LTI

Third Level Admissions

Ceisteanna (160)

Holly Cairns

Ceist:

160. Deputy Holly Cairns asked the Minister for Further and Higher Education, Research, Innovation and Science his engagement with colleges and universities to enable the provision of additional places in high demand courses. [23149/20]

Amharc ar fhreagra

Freagraí scríofa (Ceist ar Further and Higher Education)

The Higher Education Authority (HEA) has been engaging with Higher Education Institutions (HEIs) on an ongoing basis to determine the number of additional places that can be provided in high demand courses this year. There have also been a number of meetings on this between officials from my Department and representatives from the Irish Universities Association (IUA), the Technological Higher Education Association (THEA) and TU Dublin.

I recently announced the creation of 1,250 places in high-demand courses in order to offset to pressures put on the higher education admissions system this year. I am currently actively engaging with higher education institutions on providing more places, and will provide further information in advance of CAO Round 1 offers being announced.

Third Level Fees

Ceisteanna (161)

Holly Cairns

Ceist:

161. Deputy Holly Cairns asked the Minister for Further and Higher Education, Research, Innovation and Science his views on the campaign by an organisation (details supplied) to reduce student contribution fees in 2020 by €500. [23150/20]

Amharc ar fhreagra

Freagraí scríofa (Ceist ar Further and Higher Education)

Under the Department’s free fees schemes, the Exchequer provides funding toward the tuition fee costs of eligible undergraduate Higher Education students. Students pay a student contribution of €3,000 per annum which can be paid in instalments.

The state pays the contribution in full or part for an estimated 44 per cent of all students eligible for free fees funding through SUSI. The estimated cost was in the order of €180million for 2019/2020.

Student contribution funded by the state is in addition to over €340million paid for student tuition fees in 2019/20 through our free fees initiative.

The Programme for Government commits to develop a long-term sustainable funding model for higher level education. In addition I intend to specifically examine student supports to ensure all students have access to educational opportunities and supports that will help them to fulfil their potential.

While the balance of costs and benefits of Higher Education will be considered as part of the broader strategic reform of higher education funding, the impact of the Covid 19 pandemic on students and families has been the subject of immediate attention.

In July I announced €168 million in funding to support the sector and students including a €15million fund for technology supports, a doubling of the Student Assistance Fund and €5 million for mental health supports.

The pandemic has had a disproportionate effect on younger workers and those in lower paid occupations. In the July Stimulus Package we provided €100m in funding for the tertiary education and training sector to help support upskilling and reskilling, which will fund over 35,000 places in 2020.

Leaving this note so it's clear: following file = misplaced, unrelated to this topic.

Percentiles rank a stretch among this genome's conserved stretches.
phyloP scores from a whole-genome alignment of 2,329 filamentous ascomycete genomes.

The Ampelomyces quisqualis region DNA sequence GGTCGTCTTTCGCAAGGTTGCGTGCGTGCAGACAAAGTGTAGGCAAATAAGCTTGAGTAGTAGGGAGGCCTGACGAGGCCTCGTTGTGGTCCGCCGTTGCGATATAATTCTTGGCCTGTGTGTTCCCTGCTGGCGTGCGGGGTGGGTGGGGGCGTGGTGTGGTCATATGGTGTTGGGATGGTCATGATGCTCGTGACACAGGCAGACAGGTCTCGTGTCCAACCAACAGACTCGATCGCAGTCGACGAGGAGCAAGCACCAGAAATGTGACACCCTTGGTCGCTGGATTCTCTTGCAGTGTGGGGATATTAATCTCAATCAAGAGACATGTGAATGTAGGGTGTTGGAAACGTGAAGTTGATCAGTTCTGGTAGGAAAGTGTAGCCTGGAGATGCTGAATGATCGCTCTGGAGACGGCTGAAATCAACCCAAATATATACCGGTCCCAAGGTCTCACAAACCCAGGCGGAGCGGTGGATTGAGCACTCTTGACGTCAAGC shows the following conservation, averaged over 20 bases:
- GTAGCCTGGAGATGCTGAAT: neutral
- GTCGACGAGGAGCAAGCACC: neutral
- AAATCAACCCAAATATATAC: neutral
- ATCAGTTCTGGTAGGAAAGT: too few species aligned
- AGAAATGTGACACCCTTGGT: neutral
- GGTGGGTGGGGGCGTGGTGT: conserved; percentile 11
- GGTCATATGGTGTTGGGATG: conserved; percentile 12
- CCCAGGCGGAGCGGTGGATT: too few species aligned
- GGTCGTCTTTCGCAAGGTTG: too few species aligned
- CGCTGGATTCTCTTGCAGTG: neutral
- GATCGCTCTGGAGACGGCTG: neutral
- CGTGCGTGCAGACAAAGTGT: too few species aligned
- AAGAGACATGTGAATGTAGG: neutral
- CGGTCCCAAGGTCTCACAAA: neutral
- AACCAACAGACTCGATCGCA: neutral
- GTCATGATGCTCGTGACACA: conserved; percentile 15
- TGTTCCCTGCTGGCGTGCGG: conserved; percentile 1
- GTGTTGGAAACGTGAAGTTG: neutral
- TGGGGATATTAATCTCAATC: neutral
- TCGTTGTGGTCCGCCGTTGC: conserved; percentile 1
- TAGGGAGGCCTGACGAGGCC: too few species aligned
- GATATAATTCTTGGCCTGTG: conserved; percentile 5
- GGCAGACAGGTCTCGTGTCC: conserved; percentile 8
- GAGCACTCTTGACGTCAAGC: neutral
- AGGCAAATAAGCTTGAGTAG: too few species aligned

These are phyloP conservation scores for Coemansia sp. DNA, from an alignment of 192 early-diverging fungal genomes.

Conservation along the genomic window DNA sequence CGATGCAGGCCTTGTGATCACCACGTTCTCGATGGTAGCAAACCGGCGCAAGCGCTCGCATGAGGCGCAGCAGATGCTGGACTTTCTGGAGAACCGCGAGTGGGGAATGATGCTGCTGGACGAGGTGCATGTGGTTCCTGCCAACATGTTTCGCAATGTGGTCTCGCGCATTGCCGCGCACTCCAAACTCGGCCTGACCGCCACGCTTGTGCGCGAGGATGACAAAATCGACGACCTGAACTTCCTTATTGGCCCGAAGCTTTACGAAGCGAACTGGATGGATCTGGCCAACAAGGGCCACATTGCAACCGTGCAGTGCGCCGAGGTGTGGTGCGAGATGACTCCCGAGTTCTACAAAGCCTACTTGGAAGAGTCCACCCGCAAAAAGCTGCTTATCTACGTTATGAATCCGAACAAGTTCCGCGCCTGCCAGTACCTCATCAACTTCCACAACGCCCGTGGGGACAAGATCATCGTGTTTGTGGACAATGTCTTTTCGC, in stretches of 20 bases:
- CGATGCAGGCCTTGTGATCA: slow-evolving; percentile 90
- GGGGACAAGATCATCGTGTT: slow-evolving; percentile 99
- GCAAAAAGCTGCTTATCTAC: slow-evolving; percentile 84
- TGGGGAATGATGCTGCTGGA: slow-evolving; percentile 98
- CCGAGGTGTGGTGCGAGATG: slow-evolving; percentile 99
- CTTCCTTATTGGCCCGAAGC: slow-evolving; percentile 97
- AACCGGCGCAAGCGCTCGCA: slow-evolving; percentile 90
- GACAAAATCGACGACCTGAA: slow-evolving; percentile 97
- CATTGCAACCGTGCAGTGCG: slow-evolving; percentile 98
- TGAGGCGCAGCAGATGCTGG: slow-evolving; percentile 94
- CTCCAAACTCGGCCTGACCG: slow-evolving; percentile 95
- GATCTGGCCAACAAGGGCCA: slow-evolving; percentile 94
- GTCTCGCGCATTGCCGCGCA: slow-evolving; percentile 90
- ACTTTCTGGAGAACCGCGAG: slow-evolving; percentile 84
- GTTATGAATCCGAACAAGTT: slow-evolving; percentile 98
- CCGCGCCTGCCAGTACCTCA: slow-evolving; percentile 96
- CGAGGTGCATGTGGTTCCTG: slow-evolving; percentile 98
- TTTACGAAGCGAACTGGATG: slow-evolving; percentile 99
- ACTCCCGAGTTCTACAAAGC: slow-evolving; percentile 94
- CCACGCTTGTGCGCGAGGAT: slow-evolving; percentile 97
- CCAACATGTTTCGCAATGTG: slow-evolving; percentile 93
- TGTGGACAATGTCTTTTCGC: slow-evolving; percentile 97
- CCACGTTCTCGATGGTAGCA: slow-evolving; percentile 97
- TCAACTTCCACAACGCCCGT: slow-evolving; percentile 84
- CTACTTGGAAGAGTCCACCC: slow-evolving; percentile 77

Covid-19 requirements mean that the delivery of third level education costs more, not less. As a consequence the Government has provided a major increase in funding to meet those costs but also to significantly enhance the range of supports available to students particularly those with the least financial resources.

Student Grant Scheme

Ceisteanna (162)

Holly Cairns

Ceist:

162. Deputy Holly Cairns asked the Minister for Further and Higher Education, Research, Innovation and Science his views on amending the student grant statutory instrument to enable students reclassify as their personal circumstances relevant to the classification change. [23151/20]

Amharc ar fhreagra

Freagraí scríofa (Ceist ar Further and Higher Education)

The purpose of the Student Grant Scheme is to provide additional assistance where parental income is below a certain threshold, or in the case of independent mature students, where the level of income of the student and his or her spouse warrants additional assistance by way of a grant.

The scheme operates in the context of competing educational priorities and limited public funding. The aim of the scheme is to make a contribution to the cost of going to college; covering the full cost has never been a feasible option.

For student grant purposes, students are categorised according to their circumstances either as students dependent on parents or a legal guardian, or as independent mature students.

A student may be assessed as an independent student (i.e. assessed without reference to parental income and address) if he/she has attained the age of 23 on the 1st of January of the year of first entry to an approved course, and is not ordinarily resident with his/her parents from the previous 1st October. Otherwise, he/she would be assessed as a dependent student, i.e. assessed with reference to parental income and address.

A student’s status for grant purposes is defined at their first point of entry to an approved further or higher education course or at their point of re-entry to an approved course following a break in studies of at least three years, and continues to apply for the duration of their studies.

However, there are points at which a student may reclassify from a dependent student to an independent student. These are where he/she:

- Progresses from further education to higher education.

- Is returning following a 3 year break in studies.

- Is returning as a "second chance" student after a five year break in studies.

The decision on eligibility for student grant applications is a matter for the centralised grant awarding authority, SUSI (Student Universal Support Ireland).